Yep, it was a costly mistake: A $300,000 fine was paid to the city on Friday with a cashier’s check signed by Bill Workman, the first-time developer who says a miscommunication with a subcontractor led to the clearing of almost an acre of trees and stuff near Little White Oak Bayou in Woodland Park.
Though neighbors accused Workman of ordering the slashing to improve the view of the 8 townhouses he is building on Wrightwood St., he denied those accusations, telling Swamplot in June that one of the reasons he chose the site for development was its proximity to the park. Seeing what happened, he says, left him “devastated.”
Apparently, the fine isn’t quite enough to satisfy Andrea Greer, who originally reported what she called “egregious clear-cutting” on her blog:
In essence, the developers just paid $300,000 + expenses for a lovely view. Within six months, they’ll enjoy the benefit of the city’s landscaping job. I would like to suggest one element to that plan that I think might mollify those of us who were really angered by this episode.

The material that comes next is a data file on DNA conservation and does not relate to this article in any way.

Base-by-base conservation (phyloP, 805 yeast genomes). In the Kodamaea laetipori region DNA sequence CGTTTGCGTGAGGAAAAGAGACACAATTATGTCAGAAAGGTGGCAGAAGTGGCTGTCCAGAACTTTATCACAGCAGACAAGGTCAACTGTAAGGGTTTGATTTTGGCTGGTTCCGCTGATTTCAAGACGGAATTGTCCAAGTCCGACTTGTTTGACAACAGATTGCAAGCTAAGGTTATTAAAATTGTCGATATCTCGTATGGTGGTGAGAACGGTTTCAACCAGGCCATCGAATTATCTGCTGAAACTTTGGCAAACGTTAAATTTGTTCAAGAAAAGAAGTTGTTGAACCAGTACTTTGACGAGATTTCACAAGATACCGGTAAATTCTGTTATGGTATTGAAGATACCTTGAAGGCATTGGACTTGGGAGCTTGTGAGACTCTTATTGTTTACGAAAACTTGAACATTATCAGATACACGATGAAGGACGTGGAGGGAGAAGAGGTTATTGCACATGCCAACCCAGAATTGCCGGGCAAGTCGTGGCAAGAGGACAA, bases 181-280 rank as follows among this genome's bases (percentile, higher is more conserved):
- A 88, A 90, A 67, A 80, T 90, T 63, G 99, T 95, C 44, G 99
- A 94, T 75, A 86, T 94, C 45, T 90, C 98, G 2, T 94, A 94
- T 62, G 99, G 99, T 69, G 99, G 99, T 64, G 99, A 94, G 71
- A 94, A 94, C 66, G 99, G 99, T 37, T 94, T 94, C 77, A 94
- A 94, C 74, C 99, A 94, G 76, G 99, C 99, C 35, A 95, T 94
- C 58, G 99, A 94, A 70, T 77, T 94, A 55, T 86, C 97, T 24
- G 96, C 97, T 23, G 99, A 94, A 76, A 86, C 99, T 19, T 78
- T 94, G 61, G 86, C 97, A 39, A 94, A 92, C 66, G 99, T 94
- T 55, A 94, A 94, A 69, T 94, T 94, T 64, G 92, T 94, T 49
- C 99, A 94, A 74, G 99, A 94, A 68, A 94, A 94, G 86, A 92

The city should erect a sign. A really big one. One that pretty much blocks the view from all three town homes. And that sign should have a reminder on it, that the reason for the sign was the fact that the three homes were unfairly granted an improved view at the great cost of the destruction of city property that included a mature tree canopy.
Look, I’m flexible. Even if it doesn’t totally block the view, it should dominate the view. Certainly, it should go up before the homes are put on the market. I believe that might be a fitting final gesture.
- The Woodland Park Settlement [Nonsequiteuse]
- City Receives $300K Settlement to Restore City Park Damaged by Local Developer [Ed For H]
Developers settle over damage to park land [Houston Chronicle ($)]
- Previously on Swamplot: The Woodland Park Thinning Story Thickens, Parkland Cleared By Mistake, Says Woodland Heights Townhomes Developer, Woodland Heights Neighbors Accuse Townhomes Developer of Clear-Cutting Parkland
Photo: Andrea Greer